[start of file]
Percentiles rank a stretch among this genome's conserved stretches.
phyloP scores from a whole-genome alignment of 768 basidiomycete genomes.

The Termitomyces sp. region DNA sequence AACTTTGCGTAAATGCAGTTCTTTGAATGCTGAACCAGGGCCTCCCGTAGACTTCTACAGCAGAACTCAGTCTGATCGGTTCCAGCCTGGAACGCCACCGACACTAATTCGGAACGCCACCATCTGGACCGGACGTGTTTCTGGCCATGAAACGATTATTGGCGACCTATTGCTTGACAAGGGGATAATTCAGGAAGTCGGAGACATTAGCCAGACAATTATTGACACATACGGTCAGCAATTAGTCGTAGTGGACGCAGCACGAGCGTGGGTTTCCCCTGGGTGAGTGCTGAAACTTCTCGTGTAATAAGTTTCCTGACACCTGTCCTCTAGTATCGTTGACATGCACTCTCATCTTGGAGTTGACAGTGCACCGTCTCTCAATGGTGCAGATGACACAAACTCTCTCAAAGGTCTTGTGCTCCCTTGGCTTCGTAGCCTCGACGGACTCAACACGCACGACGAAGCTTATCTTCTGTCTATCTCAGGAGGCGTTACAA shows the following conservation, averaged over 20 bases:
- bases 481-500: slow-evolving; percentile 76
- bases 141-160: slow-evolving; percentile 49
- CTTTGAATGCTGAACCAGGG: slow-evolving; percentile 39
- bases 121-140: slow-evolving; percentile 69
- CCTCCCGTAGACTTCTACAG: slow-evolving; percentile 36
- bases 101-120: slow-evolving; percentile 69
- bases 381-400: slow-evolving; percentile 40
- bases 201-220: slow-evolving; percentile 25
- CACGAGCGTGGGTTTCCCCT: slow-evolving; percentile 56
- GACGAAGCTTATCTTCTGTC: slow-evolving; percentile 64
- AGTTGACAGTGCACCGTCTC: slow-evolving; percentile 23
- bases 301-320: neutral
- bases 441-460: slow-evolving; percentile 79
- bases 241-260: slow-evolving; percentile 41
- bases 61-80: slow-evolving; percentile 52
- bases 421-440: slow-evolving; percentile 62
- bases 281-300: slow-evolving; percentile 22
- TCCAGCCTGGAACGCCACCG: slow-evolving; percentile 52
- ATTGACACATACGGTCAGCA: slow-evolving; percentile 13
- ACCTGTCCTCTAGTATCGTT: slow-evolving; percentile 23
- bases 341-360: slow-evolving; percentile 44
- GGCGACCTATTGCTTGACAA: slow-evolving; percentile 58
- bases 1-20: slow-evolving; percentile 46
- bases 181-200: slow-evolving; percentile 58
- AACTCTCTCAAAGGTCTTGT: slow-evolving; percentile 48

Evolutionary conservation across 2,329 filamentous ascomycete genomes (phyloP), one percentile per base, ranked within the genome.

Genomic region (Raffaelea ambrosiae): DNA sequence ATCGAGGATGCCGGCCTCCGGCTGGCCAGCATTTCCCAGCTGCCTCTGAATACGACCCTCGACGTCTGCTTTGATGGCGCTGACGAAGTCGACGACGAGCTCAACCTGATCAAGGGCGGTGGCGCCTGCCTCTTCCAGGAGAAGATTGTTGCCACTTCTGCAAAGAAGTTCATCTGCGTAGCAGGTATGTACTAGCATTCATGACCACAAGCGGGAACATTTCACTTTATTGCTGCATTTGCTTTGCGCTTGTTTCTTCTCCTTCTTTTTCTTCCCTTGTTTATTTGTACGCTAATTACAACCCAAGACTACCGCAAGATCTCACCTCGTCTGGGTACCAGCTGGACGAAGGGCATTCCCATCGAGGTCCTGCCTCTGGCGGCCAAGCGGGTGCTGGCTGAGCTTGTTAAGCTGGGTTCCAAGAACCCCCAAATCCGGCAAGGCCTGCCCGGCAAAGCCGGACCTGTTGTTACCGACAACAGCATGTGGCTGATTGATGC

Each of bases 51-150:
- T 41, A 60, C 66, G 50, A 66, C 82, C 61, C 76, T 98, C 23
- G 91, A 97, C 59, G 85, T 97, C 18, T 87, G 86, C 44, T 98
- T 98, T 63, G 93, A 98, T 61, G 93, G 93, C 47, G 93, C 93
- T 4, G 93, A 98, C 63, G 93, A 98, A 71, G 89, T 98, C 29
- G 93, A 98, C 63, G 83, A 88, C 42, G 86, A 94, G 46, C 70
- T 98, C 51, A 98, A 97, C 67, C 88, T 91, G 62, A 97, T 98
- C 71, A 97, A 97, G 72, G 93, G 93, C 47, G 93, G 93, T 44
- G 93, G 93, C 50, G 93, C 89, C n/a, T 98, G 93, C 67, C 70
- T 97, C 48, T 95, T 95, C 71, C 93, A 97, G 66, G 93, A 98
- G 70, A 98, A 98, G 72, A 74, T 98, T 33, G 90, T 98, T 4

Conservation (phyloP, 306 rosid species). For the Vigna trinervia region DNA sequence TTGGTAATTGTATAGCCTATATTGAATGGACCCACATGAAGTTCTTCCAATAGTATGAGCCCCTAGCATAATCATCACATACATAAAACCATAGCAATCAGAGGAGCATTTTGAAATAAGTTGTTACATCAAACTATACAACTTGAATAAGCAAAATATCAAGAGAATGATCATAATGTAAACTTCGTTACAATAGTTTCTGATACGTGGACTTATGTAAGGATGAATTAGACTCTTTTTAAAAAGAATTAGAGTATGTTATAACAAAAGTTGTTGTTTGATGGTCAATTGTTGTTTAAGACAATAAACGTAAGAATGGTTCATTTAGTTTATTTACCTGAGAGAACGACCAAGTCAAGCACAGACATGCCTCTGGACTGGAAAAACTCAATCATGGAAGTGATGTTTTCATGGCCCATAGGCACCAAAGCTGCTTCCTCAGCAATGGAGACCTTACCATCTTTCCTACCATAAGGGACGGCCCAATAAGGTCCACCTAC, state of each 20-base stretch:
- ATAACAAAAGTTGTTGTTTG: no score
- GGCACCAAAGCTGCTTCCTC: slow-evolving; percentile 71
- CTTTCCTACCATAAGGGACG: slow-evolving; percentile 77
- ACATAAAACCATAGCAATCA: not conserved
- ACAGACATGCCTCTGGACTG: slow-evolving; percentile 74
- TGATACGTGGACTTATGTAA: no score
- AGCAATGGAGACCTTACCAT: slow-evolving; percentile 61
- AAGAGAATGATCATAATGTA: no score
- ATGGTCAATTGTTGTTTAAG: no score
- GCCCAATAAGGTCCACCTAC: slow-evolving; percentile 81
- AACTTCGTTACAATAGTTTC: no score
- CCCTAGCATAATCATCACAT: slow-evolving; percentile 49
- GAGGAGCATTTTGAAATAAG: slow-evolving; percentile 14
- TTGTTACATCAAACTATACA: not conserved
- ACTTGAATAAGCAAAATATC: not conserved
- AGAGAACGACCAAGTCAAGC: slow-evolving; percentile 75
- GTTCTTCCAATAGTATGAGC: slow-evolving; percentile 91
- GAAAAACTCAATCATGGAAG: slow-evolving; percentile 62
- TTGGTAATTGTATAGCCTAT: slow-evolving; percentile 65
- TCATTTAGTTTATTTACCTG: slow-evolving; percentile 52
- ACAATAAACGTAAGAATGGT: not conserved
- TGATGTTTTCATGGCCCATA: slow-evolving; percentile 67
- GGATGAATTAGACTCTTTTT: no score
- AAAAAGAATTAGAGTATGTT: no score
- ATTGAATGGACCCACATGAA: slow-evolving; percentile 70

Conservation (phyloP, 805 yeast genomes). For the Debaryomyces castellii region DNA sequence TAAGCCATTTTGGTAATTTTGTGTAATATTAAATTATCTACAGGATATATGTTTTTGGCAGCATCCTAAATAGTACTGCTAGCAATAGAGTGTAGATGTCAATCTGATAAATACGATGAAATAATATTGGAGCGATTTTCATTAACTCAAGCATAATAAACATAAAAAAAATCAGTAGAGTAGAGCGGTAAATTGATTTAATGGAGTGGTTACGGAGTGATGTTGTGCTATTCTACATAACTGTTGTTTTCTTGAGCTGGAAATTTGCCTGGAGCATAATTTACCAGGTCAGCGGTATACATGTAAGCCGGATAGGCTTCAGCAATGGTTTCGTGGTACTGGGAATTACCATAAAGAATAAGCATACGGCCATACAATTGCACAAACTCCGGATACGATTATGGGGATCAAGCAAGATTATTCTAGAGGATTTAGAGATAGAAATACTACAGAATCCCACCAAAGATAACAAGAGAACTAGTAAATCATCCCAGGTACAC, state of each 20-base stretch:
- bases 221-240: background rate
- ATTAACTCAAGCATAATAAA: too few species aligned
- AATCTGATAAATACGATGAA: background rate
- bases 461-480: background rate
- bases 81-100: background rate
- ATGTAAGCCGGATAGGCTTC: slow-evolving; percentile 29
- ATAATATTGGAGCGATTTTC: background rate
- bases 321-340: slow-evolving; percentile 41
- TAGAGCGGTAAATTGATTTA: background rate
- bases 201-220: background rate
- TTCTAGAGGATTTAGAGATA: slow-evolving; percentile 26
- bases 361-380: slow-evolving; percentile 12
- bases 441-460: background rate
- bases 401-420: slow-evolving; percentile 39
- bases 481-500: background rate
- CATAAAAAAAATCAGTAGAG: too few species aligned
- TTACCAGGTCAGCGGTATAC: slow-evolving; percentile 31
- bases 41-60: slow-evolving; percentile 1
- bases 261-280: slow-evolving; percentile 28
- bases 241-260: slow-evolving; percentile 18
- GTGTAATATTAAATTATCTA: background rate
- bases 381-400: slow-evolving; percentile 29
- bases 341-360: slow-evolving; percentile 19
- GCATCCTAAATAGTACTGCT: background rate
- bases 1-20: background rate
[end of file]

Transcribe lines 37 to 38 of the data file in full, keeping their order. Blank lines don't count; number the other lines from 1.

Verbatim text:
- T 98, C 51, A 98, A 97, C 67, C 88, T 91, G 62, A 97, T 98
- C 71, A 97, A 97, G 72, G 93, G 93, C 47, G 93, G 93, T 44